The Securities and Exchange Commission, the US financial regulator, is planning to adopt rules on the disclosure of institutional investors’ voting on executive pay in the first half of this year.
The Dodd-Frank Act enacted after the financial crisis requires institutional investment managers to report at least annually on how they voted on top managers’ pay at company annual meetings.
The SEC had originally released draft rules in October 2010 but postponed a vote on them in July last year. The issue now appears on its January-June 2012 agenda.
Specifically, it applies to managers and other investors such as pension funds who run more than $100m. They will have to disclose their say-on-pay voting in their annual “N-PX” filings at the SEC. US mutual funds already have to disclose how they voted.
In a submission to the SEC in November 2010, California pension giant CalPERS said it supported the move as a “best practice” principle also shared by the Counsel of Institutional Investors and the International Corporate Governance Network. Fellow California pension fund CalSTRS also supported the proposal, saying it would encourage all of its external investment advisers to prepare for its implementation as it was not an “undue burden”.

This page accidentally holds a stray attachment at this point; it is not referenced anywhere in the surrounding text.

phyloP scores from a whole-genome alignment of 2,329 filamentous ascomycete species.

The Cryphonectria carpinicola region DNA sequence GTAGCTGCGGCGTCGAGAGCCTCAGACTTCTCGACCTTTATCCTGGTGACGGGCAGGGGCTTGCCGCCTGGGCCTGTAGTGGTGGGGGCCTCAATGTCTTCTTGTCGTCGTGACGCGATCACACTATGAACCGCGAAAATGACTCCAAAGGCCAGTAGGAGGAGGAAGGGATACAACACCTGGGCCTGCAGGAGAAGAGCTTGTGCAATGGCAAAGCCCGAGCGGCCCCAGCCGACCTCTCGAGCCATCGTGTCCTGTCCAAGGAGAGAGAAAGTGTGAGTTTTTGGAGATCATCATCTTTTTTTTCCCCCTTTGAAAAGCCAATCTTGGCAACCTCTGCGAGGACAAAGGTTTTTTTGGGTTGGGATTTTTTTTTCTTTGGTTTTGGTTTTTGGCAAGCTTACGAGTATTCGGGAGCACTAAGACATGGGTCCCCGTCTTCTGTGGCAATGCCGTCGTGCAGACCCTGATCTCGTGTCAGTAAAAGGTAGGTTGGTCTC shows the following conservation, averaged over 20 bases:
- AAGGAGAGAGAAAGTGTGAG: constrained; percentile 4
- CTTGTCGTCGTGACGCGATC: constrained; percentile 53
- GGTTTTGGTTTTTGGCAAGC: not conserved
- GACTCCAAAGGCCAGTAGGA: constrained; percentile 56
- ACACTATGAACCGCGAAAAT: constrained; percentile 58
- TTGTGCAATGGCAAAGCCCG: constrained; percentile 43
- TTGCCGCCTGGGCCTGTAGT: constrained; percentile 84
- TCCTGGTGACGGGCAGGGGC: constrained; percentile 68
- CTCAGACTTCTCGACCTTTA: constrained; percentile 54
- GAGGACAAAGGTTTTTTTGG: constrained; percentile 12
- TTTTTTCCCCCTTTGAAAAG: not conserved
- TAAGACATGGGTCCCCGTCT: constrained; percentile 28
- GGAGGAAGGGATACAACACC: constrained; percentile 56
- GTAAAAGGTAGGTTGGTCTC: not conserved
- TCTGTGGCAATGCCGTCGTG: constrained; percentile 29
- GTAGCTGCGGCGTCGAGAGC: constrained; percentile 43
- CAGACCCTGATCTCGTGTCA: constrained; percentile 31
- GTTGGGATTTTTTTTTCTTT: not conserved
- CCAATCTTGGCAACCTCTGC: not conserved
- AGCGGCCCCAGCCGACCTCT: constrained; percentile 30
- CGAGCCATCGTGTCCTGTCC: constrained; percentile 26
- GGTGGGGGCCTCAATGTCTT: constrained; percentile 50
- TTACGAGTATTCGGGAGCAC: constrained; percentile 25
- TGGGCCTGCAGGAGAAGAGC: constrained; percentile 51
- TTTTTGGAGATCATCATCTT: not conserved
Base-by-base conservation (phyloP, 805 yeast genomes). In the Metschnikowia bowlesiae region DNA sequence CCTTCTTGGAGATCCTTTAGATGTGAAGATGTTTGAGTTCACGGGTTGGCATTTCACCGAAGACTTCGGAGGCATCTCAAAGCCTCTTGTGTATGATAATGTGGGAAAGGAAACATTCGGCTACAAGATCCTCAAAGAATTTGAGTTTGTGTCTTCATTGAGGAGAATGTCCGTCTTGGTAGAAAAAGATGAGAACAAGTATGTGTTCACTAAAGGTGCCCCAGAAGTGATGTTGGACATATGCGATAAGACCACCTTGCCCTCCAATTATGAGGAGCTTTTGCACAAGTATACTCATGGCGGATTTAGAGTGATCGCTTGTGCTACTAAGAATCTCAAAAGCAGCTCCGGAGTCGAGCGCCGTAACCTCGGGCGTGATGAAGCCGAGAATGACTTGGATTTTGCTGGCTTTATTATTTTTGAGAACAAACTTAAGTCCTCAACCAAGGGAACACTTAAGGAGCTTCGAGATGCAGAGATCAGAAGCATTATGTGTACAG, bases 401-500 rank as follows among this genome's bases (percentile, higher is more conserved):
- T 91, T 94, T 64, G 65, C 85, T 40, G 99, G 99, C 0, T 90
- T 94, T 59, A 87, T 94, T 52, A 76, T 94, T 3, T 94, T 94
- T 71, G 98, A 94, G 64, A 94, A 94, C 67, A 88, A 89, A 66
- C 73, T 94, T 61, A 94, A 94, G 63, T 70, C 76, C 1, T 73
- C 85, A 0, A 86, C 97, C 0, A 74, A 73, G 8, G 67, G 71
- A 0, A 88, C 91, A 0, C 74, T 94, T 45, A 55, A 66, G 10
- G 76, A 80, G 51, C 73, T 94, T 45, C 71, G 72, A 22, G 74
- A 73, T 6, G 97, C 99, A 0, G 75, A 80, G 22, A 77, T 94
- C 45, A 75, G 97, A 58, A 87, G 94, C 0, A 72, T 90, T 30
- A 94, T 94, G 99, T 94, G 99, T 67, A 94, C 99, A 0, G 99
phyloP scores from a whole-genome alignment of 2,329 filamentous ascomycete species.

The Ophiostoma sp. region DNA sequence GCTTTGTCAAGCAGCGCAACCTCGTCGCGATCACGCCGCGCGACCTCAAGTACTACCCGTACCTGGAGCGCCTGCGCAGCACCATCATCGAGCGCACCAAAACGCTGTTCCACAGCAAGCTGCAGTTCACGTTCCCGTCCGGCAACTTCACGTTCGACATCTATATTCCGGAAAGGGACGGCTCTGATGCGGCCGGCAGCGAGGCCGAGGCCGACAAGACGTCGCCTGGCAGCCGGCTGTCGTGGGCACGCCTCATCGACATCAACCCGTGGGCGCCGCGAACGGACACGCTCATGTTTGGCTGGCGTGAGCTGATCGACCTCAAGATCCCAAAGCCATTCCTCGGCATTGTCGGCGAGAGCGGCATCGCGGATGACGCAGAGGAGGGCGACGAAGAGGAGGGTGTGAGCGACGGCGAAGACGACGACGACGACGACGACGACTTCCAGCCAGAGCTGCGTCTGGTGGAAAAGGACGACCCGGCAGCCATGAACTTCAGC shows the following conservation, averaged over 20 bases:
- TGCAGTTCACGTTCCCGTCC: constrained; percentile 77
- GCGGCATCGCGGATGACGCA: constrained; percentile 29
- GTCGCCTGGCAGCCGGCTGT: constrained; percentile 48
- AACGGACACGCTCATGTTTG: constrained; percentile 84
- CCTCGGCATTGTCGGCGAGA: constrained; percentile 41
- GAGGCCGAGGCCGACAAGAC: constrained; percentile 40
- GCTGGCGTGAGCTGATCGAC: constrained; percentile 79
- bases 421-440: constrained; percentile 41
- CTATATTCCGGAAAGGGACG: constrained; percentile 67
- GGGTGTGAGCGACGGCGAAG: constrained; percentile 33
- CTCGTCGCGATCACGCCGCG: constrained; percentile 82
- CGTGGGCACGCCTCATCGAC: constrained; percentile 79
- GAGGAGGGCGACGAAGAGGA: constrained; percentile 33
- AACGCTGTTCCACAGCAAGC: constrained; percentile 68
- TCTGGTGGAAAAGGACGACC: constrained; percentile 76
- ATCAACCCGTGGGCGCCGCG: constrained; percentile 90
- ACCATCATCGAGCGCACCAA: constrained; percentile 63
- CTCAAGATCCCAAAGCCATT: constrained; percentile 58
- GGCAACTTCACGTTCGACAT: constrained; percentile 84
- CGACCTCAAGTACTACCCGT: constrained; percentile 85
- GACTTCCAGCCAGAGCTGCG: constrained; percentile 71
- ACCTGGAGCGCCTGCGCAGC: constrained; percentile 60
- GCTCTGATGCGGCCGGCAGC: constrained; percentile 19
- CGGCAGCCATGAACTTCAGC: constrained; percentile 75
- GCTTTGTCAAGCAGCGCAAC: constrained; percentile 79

The incoming rules are among a number of issues relating to Dodd-Frank that the SEC plans to address this year.
These include the adoption of exchange listing standards on companies’ compensation committee independence and new rules on compensation consultant conflicts.Also on the SEC’s agenda are proposals for rules on the disclosure of pay-for-performance, pay ratios, and hedging by employees and directors and for the recovery of executive pay (“clawback”). It will also adopt rules on conflict minerals and on disclosure by extractives firms. The agency will also report to Congress about companies’ use of compensation consultants.
But the date for the creation of a new Investor Advisory Committee and Office of Investor Advocate is not yet confirmed.
The rule-making agenda comes as SEC Chairman Mary Schapiro has said the Dodd-Frank say-on-pay regulation has improved communication between companies and shareholders.
“It has given shareholders a clear channel to communicate satisfaction – or lack of satisfaction – with executive compensation practices to their boards,” she said. The new regime was giving boards a powerful incentive to clarify disclosure to shareholders, she added.
“I believe that the baseline say-on-pay regulations are already having a beneficial effect on compensation disclosure practices at public companies, and provide a benchmark against which to measure progress as other rulemakings proceed.”
She noted that companies will now have to disclose in their proxy statements, in the year following the vote, how they have responded to the most recent say-on-pay vote. Schapiro said this would provide “another set of data points” for investors to see how their vote was acted upon by the company.